Bartók: Concerto for Orchestra, Music for Strings, Percussion & Celesta - Reiner

Bartók: Concerto for Orchestra, Music for Strings, Percussion & Celesta - Reiner

Living Stereo  82876613902

Stereo/Multichannel Hybrid

Classical - Orchestral

Bartók: Concerto for Orchestra, Music for Strings Percussion and Celesta, Hungarian Sketches

Chicago Symphony Orchestra
Fritz Reiner (conductor)

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54 of 54 recommend this, would you recommend it?  yes | no

Analogue recording

Produced by Richard Mohr
Recording Engineer: Lewis Layton
Mastering Engineer: Mark Donahue
DSD Engineer: Philipp Nedel
Remastering Supervisor: John Newton
Reissue Producer: Daniel Guss
Series Coordinator: Tim Schumacher
1-5. Concerto for Orchestra
6-9. Music for Strings, Percussion, and Celesta*
10-14. Hungarian Sketches*

* Three track stereo recording
Comments (1)

Comment by threerandot - July 7, 2016 (1 of 1)

Review by threerandot May 31, 2007
Performance: 5
Sonics: 5

Fritz Reiner leads the Chicago Symphony Orchestra in these fearless performances of these most famous works by the Hungarian composer, Bela Bartok.

This was the first of several SA-CDs I purchased in the RCA Living Stereo series and it is certainly one of the very best. Fritz Reiner was a conductor whose attention to detail was unwavering and he jumps on these works by Bartok with great intensity. The Chicago Symphony play with gusto.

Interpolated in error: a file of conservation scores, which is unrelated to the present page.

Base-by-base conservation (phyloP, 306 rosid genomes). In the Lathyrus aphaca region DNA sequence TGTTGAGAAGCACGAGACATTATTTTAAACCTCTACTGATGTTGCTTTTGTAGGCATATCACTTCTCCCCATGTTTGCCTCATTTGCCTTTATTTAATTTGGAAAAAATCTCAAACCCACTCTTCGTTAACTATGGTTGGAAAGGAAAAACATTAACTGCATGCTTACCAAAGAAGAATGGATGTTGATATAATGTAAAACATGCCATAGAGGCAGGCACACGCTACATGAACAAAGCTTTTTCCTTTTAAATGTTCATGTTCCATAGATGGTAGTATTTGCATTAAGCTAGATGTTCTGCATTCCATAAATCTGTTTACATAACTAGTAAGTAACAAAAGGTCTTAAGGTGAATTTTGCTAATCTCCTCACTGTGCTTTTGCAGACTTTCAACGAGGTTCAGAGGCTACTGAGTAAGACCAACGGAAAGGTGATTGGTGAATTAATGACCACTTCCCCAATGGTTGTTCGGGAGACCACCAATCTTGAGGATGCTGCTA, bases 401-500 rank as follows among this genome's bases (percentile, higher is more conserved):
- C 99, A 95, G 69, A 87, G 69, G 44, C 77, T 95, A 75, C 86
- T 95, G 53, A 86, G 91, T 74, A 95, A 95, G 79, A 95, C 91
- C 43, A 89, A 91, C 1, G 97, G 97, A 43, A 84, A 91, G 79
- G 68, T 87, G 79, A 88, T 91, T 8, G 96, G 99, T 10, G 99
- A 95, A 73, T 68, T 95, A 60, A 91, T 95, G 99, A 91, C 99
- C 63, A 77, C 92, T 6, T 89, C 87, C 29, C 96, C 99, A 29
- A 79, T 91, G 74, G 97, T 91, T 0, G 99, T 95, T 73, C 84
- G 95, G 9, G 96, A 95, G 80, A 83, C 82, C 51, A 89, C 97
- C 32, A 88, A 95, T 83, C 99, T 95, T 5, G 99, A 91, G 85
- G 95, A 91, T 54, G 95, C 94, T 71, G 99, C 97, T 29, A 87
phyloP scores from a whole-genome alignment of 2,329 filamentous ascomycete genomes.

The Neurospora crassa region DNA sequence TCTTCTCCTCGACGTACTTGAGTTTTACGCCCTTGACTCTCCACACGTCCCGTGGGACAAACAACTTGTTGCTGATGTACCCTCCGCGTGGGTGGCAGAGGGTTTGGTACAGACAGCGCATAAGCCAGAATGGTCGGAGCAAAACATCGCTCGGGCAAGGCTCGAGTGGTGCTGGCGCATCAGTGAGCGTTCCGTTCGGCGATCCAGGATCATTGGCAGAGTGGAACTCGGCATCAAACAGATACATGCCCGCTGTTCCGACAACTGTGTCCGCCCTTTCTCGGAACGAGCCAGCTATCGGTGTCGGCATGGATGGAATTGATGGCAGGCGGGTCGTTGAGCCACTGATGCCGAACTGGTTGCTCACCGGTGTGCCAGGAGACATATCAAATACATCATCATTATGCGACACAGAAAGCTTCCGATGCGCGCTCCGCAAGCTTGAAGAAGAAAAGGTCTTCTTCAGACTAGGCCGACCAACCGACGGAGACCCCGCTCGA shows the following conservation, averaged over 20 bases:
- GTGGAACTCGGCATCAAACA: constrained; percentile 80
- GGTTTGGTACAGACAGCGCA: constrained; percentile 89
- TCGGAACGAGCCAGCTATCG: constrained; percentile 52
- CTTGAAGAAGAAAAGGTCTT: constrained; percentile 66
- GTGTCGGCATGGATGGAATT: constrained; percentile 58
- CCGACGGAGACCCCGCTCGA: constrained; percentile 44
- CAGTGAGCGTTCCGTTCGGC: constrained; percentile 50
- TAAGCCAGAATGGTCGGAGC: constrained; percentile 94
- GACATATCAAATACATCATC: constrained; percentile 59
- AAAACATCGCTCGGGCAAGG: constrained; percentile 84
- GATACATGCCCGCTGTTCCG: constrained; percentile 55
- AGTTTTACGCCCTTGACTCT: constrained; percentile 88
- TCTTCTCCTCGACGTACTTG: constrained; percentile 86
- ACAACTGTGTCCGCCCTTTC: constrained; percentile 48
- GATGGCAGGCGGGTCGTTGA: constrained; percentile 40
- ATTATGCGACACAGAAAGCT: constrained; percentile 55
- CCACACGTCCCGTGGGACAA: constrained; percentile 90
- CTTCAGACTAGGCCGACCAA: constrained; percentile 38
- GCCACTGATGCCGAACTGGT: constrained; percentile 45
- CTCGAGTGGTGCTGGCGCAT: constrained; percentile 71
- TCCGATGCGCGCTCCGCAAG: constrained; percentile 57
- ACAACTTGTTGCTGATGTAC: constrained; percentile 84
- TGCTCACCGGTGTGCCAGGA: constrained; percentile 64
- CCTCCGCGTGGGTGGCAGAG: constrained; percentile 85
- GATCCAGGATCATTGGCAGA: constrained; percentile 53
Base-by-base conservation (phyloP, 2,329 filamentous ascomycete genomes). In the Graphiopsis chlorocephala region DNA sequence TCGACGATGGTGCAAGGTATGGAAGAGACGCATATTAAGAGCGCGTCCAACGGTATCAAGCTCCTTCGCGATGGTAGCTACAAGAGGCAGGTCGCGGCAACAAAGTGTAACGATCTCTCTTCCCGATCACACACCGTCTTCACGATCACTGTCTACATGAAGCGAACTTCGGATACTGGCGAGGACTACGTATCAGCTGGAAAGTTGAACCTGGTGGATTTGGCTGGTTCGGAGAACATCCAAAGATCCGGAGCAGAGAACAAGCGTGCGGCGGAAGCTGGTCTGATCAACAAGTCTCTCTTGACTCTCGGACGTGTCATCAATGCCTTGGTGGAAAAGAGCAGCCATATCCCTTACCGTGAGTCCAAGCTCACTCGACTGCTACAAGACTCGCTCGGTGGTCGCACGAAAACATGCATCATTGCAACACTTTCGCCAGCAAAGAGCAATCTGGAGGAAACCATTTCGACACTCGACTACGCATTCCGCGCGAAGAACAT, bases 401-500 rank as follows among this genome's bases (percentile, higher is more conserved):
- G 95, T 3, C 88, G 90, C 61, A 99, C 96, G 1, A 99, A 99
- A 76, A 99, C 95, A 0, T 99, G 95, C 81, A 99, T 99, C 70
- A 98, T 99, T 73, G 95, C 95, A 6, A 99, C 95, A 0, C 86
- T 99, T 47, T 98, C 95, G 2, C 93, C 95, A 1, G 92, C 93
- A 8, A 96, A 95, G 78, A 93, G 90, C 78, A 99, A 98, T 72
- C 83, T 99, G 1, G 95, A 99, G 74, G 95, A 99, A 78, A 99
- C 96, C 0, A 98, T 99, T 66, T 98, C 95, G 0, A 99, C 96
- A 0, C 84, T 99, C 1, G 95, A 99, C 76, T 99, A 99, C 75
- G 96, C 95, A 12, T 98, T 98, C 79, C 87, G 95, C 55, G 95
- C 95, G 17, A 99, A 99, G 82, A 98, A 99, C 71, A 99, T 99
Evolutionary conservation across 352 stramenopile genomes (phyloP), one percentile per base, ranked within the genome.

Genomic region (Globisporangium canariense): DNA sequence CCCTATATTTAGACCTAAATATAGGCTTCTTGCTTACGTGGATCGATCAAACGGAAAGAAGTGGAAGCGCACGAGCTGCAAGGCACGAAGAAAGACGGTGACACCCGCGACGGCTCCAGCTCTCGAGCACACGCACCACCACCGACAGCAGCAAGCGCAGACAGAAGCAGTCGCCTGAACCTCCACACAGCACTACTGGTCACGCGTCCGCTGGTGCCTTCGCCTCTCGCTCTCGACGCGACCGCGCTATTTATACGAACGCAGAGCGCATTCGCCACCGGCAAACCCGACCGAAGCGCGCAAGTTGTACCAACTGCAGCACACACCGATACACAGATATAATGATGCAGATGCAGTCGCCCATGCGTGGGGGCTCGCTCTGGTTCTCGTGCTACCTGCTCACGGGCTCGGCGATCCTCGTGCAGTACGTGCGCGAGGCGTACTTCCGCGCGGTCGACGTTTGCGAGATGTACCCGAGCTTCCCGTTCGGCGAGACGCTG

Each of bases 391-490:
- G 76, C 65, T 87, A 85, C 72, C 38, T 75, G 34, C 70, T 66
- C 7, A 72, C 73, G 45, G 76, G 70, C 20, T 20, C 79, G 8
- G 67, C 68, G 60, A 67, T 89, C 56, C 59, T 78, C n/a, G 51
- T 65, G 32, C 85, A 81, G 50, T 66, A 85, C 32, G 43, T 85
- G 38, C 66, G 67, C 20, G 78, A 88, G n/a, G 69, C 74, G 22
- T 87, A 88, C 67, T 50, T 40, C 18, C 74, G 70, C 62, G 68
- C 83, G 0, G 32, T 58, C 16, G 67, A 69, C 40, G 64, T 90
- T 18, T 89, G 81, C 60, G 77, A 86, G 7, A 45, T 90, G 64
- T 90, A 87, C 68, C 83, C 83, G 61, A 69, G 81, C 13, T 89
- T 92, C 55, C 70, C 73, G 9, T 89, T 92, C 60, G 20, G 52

The Concerto for Orchestra is easily the most popular work by Bartok and it is presented here in two-channel stereo, just as it was recorded. The sound is crystal clear and the reading is intense. This is actually my first encounter with Reiner's interpretation and he is unflinching, pushing the Chicago players for all their worth. Its no wonder that this is considered by many to be the definitive reading of the Concerto for Orchestra. Its too bad this performance had not been recorded in three-channel surround like the other two works on this disc. I have noticed that listening to the Concerto for Orchestra back in SA-CD stereo on my player, actually seems to improve the focus on the sound.

The Music for Strings, Percussion and Celesta has the added benefit of being recorded in three-channel surround and Reiner again dives in head first, throwing caution to the wind and the Chicago Symphony play with fiery intensity when needed and gentle and colorful tones when required. There is also nice depth in the percussion, placing it at the back of all the other instruments. The Celesta is wonderfully caught with vivid clarity.

Hungarian Sketches also benfits from a three-channel recording and Reiner does not disappoint. This is actually a wonderful way to end this disc with the sensitive reading of "An Evening in the Village", the lighthearted "Bear Dance", the humourous "Slightly Tips" and closing with the jocular "Swineheard's Dance".

This disc is a showcase of virtuoso playing and Bartok fans will certainly be impressed with these legendary readings which have been so revered. I wish I could say that this was recorded in modern DSD sound, but these 1955 and 1958 recordings capture the ambience of Orchestra Hall very well. Excellent sound for this vintage and Highly recommended to all Bartok fans. Even if you aren't a Bartok fan, the price is very attractive and makes it all the more worthwhile to add this to your SA-CD Library!

(This review refers to the MCH portion of this disc, although I do prefer the Concerto for Orchestra played in SA-CD Stereo mode.)